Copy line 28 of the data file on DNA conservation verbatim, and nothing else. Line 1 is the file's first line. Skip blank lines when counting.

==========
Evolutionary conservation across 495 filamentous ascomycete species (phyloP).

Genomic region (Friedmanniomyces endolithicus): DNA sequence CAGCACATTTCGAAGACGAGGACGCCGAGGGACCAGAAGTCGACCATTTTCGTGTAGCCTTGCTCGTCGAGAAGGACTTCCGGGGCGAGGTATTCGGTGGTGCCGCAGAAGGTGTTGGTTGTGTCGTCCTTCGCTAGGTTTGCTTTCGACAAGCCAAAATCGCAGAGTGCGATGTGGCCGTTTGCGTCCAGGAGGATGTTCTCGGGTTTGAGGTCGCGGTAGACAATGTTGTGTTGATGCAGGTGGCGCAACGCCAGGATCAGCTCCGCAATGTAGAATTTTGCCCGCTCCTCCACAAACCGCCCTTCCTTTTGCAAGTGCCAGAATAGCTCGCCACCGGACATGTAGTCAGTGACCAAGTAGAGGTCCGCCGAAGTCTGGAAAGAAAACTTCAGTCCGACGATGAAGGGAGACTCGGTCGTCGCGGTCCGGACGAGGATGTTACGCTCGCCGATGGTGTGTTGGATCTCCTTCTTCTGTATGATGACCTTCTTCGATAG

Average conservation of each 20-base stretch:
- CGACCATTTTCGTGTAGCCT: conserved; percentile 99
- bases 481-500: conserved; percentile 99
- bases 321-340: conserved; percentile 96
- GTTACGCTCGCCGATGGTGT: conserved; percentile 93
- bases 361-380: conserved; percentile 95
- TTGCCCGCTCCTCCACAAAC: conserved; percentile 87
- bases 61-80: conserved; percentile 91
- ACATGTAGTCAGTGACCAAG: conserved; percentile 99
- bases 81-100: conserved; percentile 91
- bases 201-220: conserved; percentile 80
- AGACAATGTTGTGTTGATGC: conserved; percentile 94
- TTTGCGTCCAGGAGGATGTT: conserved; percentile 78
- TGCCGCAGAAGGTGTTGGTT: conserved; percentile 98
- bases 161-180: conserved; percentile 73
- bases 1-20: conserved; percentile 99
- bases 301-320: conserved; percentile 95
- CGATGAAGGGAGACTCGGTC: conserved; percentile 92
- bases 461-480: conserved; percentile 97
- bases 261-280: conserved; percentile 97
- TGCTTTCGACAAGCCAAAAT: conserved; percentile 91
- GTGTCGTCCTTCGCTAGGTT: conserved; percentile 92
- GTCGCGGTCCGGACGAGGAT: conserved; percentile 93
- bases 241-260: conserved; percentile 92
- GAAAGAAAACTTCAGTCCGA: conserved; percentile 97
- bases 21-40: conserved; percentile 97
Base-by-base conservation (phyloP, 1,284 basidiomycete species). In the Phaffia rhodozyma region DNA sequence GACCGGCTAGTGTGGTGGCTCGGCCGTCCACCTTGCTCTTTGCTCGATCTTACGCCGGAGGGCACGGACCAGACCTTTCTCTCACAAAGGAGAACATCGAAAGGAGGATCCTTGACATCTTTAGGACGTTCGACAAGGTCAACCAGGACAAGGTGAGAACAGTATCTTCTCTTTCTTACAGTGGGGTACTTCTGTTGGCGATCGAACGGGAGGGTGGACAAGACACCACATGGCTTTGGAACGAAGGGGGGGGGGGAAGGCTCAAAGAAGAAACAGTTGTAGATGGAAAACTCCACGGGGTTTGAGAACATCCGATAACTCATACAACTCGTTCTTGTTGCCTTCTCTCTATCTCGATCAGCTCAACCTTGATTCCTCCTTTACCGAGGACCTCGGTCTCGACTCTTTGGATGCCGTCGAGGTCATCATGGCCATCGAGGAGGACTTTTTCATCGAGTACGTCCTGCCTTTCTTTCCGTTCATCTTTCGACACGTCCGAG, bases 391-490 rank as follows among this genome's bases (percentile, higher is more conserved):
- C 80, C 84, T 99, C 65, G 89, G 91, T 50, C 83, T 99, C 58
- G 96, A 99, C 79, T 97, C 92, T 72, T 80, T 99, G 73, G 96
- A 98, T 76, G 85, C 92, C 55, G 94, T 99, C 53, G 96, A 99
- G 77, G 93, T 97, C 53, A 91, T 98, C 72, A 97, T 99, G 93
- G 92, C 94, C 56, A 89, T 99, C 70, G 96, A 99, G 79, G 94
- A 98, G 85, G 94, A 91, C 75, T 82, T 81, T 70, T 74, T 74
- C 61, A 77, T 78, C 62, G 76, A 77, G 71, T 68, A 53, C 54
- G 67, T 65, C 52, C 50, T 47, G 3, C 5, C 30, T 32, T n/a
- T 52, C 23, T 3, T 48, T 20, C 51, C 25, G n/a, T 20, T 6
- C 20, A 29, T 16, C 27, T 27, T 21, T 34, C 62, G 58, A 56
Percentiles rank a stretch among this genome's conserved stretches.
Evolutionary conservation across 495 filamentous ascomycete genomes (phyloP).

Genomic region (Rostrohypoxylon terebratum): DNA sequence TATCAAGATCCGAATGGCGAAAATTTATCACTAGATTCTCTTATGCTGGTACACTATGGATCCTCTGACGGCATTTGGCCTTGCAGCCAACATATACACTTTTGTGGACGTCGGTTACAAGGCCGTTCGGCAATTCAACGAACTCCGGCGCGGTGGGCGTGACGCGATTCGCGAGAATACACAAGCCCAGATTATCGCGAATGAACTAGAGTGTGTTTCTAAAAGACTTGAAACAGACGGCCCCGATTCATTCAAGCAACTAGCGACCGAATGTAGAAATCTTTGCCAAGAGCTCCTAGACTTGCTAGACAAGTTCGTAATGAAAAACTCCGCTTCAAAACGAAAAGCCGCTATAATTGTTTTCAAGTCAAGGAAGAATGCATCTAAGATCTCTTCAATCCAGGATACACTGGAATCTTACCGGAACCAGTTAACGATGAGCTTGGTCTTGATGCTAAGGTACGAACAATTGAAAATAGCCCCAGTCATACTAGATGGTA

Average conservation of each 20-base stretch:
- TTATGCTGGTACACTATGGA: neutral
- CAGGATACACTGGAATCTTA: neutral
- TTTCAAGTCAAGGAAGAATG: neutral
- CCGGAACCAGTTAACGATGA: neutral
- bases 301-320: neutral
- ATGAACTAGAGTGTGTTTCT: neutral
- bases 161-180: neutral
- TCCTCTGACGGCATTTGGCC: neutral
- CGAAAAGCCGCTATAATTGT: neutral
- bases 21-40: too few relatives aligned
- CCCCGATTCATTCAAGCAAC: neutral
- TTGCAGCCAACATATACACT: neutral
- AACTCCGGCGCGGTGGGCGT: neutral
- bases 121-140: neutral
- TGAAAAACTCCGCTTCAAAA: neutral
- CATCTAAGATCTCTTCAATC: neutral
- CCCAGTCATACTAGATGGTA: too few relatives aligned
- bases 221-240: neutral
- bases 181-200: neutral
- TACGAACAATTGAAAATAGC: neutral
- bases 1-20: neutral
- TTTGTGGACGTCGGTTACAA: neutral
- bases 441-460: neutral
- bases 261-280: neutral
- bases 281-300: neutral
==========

- bases 21-40: conserved; percentile 97